Worse still, while technology and the ever present pressure to reduce costs lead to energy efficiency, there is also a tendency as economies grow for more energy to be used. As the data shows, energy consumption grew steadily in Japan until the financial crisis in 2008, and then when energy was effectively rationed after Fukushima.




Whether Japan’s energy consumption target  is achieved remains to be seen.


2) Change in the energy mix.

What role will wind & solar play in reducing emissions? Surprisingly little, it appears.

Generation from wind and solar is planned to increase from its current share of 2.3% to just 8.7% by 2030. Colour me unimpressed!


While total generation is expected to change little, the main contributor to reduced emissions is expected to be nuclear, which generated nothing last year. By contrast, it should be producing 21% of Japan’s power by 2030, or about 224 TWh/yr, back close to pre Fukushima levels.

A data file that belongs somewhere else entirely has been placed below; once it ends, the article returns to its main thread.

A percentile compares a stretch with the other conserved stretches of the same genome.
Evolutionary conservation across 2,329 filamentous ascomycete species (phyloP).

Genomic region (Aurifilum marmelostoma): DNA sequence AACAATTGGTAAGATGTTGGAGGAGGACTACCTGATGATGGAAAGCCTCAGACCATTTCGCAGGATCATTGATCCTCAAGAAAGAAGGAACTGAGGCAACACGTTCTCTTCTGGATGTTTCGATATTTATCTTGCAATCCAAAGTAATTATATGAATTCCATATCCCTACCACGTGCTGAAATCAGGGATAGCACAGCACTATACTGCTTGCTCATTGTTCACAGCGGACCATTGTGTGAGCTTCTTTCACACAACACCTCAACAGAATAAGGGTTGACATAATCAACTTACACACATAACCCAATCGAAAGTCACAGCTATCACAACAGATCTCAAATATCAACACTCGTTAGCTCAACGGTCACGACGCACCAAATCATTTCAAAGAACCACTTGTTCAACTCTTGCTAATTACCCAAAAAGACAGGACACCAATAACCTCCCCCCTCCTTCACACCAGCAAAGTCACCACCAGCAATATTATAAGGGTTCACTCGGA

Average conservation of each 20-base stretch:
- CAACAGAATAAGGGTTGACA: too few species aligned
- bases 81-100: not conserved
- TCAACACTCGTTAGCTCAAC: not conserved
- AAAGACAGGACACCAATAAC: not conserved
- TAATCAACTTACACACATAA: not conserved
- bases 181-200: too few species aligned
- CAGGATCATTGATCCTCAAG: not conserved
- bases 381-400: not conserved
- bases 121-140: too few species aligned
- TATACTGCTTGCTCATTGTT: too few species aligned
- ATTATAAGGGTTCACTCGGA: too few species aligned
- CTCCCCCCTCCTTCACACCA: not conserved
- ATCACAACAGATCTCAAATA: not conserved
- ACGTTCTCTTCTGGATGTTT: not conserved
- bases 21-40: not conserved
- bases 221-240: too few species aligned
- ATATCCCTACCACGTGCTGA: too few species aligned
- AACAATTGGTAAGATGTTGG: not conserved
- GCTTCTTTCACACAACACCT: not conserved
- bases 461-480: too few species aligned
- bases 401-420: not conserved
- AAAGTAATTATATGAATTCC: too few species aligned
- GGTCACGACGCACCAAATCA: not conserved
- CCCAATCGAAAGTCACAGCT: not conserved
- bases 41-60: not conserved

The view of Japan’s pledge from the Carbon Tracker website, which is keen to see robust action on climate change, rather says it all:


On 17 July 2015, Japan submitted its Intended Nationally Determined Contribution (INDC) which includes an emissions reduction target of 26% below 2013 emission levels by 2030, equivalent to 18% below 1990 levels by 2030. Once accounting of land Use, land use change and forestry (LULUCF) accounting credits that Japan proposes is taken into account this target is reduced to 23.3% below 2030 (15% below 1990) levels of greenhouse gases from fossil fuel and industry.[1] The Japanese Government also proposes using the Japanese Crediting Mechanism (JCM), which could reduce the domestic target further to approx. 16 -20% below 2013 (7 – 11 % below 1990).